Radio Set Automatically Tunes in Station When Asked
A RADIO set, recently displayed in London, will tune in on any station it is asked to get.
A few seconds after merely telling the set the name of the station wanted, the program softly comes forth, without tuning noises. One of the wonders of modern radio, it will furnish one with television programs, for it is equipped with a television receiver, too.
NO MEN IN RADIO OPERATED TANK
In the future, monster implements of war may be controlled from a distance by the mere turning of a radio dial. A Japanese army officer, Major Nagayama, has invented a means of directing by radio the movements of a tank able to travel at a speed of five miles an hour.
Already wireless control of airplanes has been successfully attempted in England, according to reports. A master radio set took the place of the pilot, acting through tiny compressed air motors which worked the plane’s controls.
New De Luxe Sleeper Planes
THE day was, when to ride in an airplane was an adventure, and one which involved a degree of “roughing it.” The newest plane design carries all the facilities of luxury and comfort afforded by any form of transportation; made possible by the great size of the new high-speed transports. The new Douglas Sleeper Transports, of American Airlines, pictured here, have a wing span of 95 feet, an over-all length of 65 feet, and height of 17-1/2; feet; the gross weight is 24,000 pounds, and they can carry 24 passengers each as day planes, or 16 as night passengers, with sleeping accommodations.
Turntable Swings Autos To Pumps In Rotary Gas Station
A NEW type of filling station that uses a turntable to whirl automobiles around a center service island was recently opened in New York.
The service island is set in the center of the turntable and consists of an enclosed office with three separate pumping units to dispense gasoline, oil, air, and water.
Strange PERILS of Making MOVIES Beneath the Sea
Hollywood’s most intrepid cameraman relates startling adventures he has encountered making undersea movies which chill your blood.
by HOMER SCOTT – Pioneer Underwater Cameraman
IN 14 years I probably have gazed into the cold eyes of more curious fish and looked on the bodies of more actors and actresses beneath the sea than any other man. From the shores of Southern California to the rocky coast of the Socorro islands, far south in the Pacific, and even off the shores of New Zealand I have descended many times in one of my half-bells, my legs dangling puppet-like in the cold water, to photograph dramas that sometimes thrilled me more than were the audiences that viewed the results on the screen. ] When the editors of Modern Mechanix and Inventions asked me to write of the thrills and tell you how these scenes are filmed, I said to myself, “Gosh, there’s nothing very interesting about undersea picture-taking.”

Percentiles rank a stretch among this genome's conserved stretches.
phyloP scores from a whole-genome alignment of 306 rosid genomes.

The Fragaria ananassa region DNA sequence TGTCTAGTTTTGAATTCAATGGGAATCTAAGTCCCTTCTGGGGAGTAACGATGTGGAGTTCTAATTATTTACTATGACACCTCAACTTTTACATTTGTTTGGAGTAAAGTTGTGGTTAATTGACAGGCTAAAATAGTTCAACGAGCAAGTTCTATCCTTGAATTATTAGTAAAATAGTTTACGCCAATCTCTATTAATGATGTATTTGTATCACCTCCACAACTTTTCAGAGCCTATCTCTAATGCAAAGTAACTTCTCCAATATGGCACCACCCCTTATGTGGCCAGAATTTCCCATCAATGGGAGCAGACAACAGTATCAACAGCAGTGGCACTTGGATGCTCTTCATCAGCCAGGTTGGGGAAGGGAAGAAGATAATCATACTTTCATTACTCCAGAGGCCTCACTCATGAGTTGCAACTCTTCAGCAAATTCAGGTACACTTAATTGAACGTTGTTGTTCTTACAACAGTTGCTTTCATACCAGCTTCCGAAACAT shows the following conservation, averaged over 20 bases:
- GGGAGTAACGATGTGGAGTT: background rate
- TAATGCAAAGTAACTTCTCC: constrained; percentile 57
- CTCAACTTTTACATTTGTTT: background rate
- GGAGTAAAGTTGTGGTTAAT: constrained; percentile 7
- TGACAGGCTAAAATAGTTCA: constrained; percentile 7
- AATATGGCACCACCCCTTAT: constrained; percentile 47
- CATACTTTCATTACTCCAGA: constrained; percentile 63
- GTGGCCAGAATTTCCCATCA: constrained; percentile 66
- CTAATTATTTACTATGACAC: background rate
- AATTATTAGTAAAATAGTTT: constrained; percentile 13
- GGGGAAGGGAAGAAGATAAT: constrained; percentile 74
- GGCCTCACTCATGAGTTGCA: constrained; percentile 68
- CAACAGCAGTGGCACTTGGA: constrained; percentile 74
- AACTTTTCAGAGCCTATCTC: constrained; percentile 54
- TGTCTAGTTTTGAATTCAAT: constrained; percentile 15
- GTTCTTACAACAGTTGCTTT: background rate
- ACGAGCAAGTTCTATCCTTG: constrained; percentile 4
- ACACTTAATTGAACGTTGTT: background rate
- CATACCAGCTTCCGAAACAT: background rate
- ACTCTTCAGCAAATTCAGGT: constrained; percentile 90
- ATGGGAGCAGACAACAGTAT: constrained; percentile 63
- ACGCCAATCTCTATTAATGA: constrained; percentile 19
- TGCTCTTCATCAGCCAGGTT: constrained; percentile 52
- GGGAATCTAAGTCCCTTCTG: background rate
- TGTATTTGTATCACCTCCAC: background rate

Brushing Up With His Invention
DON LEVERIDGE, 22-year-old senior of the University of Chicago, demonstrates his revolving toothbrush, which uses a hand-operated crank as its power source. The young lady is using an ordinary toothbrush which, according to Don, is old-fashioned in the light of his invention. He has already talked 200 of his fellow students into using his type of brush, and has great hopes for marketing it nationally.
So, that woman took her electric toaster/heater into the shower? Not too bright.
Robot Clock Latest Home Aid
From furniture expositions in Chicago and London come these latest appliances for making housework more pleasant. A robot alarm clock that pours hot tea; midget radio in the kitchen stove; davenport makes 3 chairs; handy electric heater; and clothes line cleaner.
That flower pot tearoom is pretty awesome.
Bizarre Eat Shops Built to Lure Trade
An ice cream maker’s specialty is cones. His shops throughout the city are shaped like inverted cones, thus advertising his wares and drawing attention.
HOT DOGS are purveyed by this eat shop, so the showman instincts of the proprietor have caused him to model the exterior of his stand after a puppy.
HOT-WATER HEAT FOR AUTOS PIPED FROM RADIATOR
Clean, odorless heat for inclosed automobiles is provided by an easily attached valve that makes use of the hot water from the car’s radiator instead of the exhaust gases. This not only keeps the interior of the car at an even temperature, but helps to control the heat of the motor, assuring easier starting and smoother operation. Also, it eliminates noise, carbon, and soot. It is said that the system provides heat within four minutes after the motor is started and keeps it up at any speed.